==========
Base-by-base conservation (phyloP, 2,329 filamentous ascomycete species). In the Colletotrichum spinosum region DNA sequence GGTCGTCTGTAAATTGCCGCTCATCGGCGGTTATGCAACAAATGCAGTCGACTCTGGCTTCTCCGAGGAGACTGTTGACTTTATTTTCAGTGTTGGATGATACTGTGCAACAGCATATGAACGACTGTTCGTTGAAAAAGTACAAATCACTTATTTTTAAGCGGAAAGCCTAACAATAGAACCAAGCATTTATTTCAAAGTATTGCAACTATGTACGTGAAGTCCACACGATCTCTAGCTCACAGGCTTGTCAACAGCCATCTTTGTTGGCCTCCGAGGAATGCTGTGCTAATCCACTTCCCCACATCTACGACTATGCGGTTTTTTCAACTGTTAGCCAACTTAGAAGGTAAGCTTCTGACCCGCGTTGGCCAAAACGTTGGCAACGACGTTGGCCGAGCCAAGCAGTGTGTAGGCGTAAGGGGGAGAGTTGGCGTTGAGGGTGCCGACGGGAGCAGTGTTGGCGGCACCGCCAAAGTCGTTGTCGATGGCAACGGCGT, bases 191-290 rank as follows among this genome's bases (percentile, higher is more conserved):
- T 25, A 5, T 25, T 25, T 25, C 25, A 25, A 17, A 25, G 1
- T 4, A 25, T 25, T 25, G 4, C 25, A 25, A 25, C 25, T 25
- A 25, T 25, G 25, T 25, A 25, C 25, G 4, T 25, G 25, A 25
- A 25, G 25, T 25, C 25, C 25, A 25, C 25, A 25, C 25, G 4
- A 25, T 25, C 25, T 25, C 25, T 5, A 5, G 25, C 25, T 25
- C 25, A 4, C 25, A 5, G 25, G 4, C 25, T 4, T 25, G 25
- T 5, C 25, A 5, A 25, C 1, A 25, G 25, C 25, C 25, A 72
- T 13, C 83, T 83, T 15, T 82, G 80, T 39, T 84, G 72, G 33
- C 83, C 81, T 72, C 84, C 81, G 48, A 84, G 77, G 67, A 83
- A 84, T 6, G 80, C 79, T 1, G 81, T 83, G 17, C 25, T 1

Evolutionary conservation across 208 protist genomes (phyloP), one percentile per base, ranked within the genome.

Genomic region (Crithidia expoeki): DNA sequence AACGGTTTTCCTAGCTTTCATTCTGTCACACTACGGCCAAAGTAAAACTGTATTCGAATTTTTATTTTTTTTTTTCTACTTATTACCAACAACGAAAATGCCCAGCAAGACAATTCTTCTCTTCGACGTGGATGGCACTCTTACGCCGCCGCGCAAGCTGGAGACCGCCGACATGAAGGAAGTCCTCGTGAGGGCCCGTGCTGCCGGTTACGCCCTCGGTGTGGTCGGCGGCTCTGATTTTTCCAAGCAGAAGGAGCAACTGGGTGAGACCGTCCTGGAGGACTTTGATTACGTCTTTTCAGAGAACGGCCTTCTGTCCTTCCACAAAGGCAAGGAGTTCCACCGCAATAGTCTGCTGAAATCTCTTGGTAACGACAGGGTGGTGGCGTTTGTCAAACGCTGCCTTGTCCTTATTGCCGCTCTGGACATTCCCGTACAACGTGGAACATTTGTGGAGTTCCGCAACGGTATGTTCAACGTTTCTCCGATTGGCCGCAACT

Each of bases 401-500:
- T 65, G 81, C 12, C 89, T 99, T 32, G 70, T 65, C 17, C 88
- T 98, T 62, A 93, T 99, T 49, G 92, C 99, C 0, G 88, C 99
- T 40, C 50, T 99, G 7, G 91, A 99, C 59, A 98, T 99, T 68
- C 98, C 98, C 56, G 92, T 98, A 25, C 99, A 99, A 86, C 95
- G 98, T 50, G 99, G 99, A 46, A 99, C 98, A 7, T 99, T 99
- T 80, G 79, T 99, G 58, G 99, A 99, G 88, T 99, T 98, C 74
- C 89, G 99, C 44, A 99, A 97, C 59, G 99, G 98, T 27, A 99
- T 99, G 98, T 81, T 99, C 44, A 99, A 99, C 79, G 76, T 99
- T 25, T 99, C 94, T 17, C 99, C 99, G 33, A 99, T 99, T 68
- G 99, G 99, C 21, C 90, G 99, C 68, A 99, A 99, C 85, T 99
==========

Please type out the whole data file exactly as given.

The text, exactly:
Base-by-base conservation (phyloP, 2,329 filamentous ascomycete species). In the Colletotrichum spinosum region DNA sequence GGTCGTCTGTAAATTGCCGCTCATCGGCGGTTATGCAACAAATGCAGTCGACTCTGGCTTCTCCGAGGAGACTGTTGACTTTATTTTCAGTGTTGGATGATACTGTGCAACAGCATATGAACGACTGTTCGTTGAAAAAGTACAAATCACTTATTTTTAAGCGGAAAGCCTAACAATAGAACCAAGCATTTATTTCAAAGTATTGCAACTATGTACGTGAAGTCCACACGATCTCTAGCTCACAGGCTTGTCAACAGCCATCTTTGTTGGCCTCCGAGGAATGCTGTGCTAATCCACTTCCCCACATCTACGACTATGCGGTTTTTTCAACTGTTAGCCAACTTAGAAGGTAAGCTTCTGACCCGCGTTGGCCAAAACGTTGGCAACGACGTTGGCCGAGCCAAGCAGTGTGTAGGCGTAAGGGGGAGAGTTGGCGTTGAGGGTGCCGACGGGAGCAGTGTTGGCGGCACCGCCAAAGTCGTTGTCGATGGCAACGGCGT, bases 191-290 rank as follows among this genome's bases (percentile, higher is more conserved):
- T 25, A 5, T 25, T 25, T 25, C 25, A 25, A 17, A 25, G 1
- T 4, A 25, T 25, T 25, G 4, C 25, A 25, A 25, C 25, T 25
- A 25, T 25, G 25, T 25, A 25, C 25, G 4, T 25, G 25, A 25
- A 25, G 25, T 25, C 25, C 25, A 25, C 25, A 25, C 25, G 4
- A 25, T 25, C 25, T 25, C 25, T 5, A 5, G 25, C 25, T 25
- C 25, A 4, C 25, A 5, G 25, G 4, C 25, T 4, T 25, G 25
- T 5, C 25, A 5, A 25, C 1, A 25, G 25, C 25, C 25, A 72
- T 13, C 83, T 83, T 15, T 82, G 80, T 39, T 84, G 72, G 33
- C 83, C 81, T 72, C 84, C 81, G 48, A 84, G 77, G 67, A 83
- A 84, T 6, G 80, C 79, T 1, G 81, T 83, G 17, C 25, T 1

Evolutionary conservation across 208 protist genomes (phyloP), one percentile per base, ranked within the genome.

Genomic region (Crithidia expoeki): DNA sequence AACGGTTTTCCTAGCTTTCATTCTGTCACACTACGGCCAAAGTAAAACTGTATTCGAATTTTTATTTTTTTTTTTCTACTTATTACCAACAACGAAAATGCCCAGCAAGACAATTCTTCTCTTCGACGTGGATGGCACTCTTACGCCGCCGCGCAAGCTGGAGACCGCCGACATGAAGGAAGTCCTCGTGAGGGCCCGTGCTGCCGGTTACGCCCTCGGTGTGGTCGGCGGCTCTGATTTTTCCAAGCAGAAGGAGCAACTGGGTGAGACCGTCCTGGAGGACTTTGATTACGTCTTTTCAGAGAACGGCCTTCTGTCCTTCCACAAAGGCAAGGAGTTCCACCGCAATAGTCTGCTGAAATCTCTTGGTAACGACAGGGTGGTGGCGTTTGTCAAACGCTGCCTTGTCCTTATTGCCGCTCTGGACATTCCCGTACAACGTGGAACATTTGTGGAGTTCCGCAACGGTATGTTCAACGTTTCTCCGATTGGCCGCAACT

Each of bases 401-500:
- T 65, G 81, C 12, C 89, T 99, T 32, G 70, T 65, C 17, C 88
- T 98, T 62, A 93, T 99, T 49, G 92, C 99, C 0, G 88, C 99
- T 40, C 50, T 99, G 7, G 91, A 99, C 59, A 98, T 99, T 68
- C 98, C 98, C 56, G 92, T 98, A 25, C 99, A 99, A 86, C 95
- G 98, T 50, G 99, G 99, A 46, A 99, C 98, A 7, T 99, T 99
- T 80, G 79, T 99, G 58, G 99, A 99, G 88, T 99, T 98, C 74
- C 89, G 99, C 44, A 99, A 97, C 59, G 99, G 98, T 27, A 99
- T 99, G 98, T 81, T 99, C 44, A 99, A 99, C 79, G 76, T 99
- T 25, T 99, C 94, T 17, C 99, C 99, G 33, A 99, T 99, T 68
- G 99, G 99, C 21, C 90, G 99, C 68, A 99, A 99, C 85, T 99